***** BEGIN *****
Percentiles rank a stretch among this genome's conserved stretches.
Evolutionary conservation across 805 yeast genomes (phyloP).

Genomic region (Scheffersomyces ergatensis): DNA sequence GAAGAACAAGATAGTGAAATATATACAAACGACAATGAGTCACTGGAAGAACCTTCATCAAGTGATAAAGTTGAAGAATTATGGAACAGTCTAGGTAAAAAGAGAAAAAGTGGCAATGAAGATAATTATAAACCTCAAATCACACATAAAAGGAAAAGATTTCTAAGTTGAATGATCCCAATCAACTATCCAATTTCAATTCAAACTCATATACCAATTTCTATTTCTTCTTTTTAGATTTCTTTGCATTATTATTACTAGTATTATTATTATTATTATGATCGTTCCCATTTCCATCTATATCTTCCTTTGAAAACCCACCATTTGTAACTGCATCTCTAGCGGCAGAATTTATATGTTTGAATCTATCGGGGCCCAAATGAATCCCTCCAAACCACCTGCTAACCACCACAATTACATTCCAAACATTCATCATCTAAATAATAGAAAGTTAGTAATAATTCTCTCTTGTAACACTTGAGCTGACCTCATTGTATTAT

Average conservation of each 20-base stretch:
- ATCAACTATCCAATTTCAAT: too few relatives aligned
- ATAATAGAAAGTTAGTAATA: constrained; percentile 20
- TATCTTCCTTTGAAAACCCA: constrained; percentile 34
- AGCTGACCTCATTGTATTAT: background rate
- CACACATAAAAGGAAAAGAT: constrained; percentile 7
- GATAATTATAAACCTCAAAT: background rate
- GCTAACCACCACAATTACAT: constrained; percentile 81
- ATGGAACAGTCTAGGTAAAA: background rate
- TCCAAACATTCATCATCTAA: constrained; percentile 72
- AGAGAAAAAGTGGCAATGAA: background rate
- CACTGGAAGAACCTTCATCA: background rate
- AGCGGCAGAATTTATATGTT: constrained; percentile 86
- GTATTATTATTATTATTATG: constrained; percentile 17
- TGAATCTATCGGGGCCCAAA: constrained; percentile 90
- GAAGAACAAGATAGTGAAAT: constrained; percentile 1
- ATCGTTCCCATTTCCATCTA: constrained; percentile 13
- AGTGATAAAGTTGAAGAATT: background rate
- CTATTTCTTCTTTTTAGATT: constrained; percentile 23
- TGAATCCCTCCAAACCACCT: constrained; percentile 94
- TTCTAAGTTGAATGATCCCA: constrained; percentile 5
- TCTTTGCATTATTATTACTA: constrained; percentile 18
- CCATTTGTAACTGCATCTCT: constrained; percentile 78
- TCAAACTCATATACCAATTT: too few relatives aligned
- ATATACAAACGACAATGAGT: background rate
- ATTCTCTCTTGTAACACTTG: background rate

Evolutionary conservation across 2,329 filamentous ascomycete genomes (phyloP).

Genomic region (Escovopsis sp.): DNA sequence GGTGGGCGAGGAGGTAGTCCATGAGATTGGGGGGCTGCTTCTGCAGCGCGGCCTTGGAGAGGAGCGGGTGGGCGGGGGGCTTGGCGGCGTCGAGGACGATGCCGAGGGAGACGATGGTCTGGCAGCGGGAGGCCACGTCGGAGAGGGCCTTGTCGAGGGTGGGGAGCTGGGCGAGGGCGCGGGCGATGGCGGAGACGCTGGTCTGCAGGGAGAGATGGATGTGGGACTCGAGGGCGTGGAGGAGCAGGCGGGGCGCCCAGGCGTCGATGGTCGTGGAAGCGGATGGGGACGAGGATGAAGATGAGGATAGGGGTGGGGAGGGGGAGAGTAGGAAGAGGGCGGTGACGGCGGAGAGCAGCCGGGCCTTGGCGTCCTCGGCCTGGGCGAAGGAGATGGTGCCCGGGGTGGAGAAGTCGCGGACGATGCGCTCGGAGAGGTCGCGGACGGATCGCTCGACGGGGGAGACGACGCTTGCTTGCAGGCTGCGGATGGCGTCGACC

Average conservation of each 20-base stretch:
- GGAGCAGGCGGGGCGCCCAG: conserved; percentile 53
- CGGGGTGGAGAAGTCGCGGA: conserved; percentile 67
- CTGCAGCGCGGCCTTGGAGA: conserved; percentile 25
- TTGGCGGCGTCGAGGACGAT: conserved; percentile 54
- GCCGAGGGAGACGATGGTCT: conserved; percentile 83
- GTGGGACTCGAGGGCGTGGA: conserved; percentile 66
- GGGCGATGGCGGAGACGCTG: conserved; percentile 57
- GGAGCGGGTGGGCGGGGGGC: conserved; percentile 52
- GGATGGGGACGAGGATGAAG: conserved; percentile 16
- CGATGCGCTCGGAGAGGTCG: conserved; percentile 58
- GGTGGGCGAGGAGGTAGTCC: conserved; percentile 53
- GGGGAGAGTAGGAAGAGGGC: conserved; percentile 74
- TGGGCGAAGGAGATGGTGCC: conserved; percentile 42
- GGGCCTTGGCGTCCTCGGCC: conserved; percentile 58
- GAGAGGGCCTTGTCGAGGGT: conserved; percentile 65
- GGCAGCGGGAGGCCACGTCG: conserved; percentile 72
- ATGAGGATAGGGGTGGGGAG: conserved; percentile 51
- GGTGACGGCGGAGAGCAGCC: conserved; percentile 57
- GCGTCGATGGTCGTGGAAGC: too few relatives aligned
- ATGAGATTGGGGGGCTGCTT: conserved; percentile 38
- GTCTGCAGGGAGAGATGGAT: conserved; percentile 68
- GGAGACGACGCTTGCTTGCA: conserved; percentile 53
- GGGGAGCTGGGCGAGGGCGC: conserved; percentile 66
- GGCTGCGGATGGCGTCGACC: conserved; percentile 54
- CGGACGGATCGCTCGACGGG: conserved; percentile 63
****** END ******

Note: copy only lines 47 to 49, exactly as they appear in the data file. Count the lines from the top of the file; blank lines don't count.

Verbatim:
- GAGAGGGCCTTGTCGAGGGT: conserved; percentile 65
- GGCAGCGGGAGGCCACGTCG: conserved; percentile 72
- ATGAGGATAGGGGTGGGGAG: conserved; percentile 51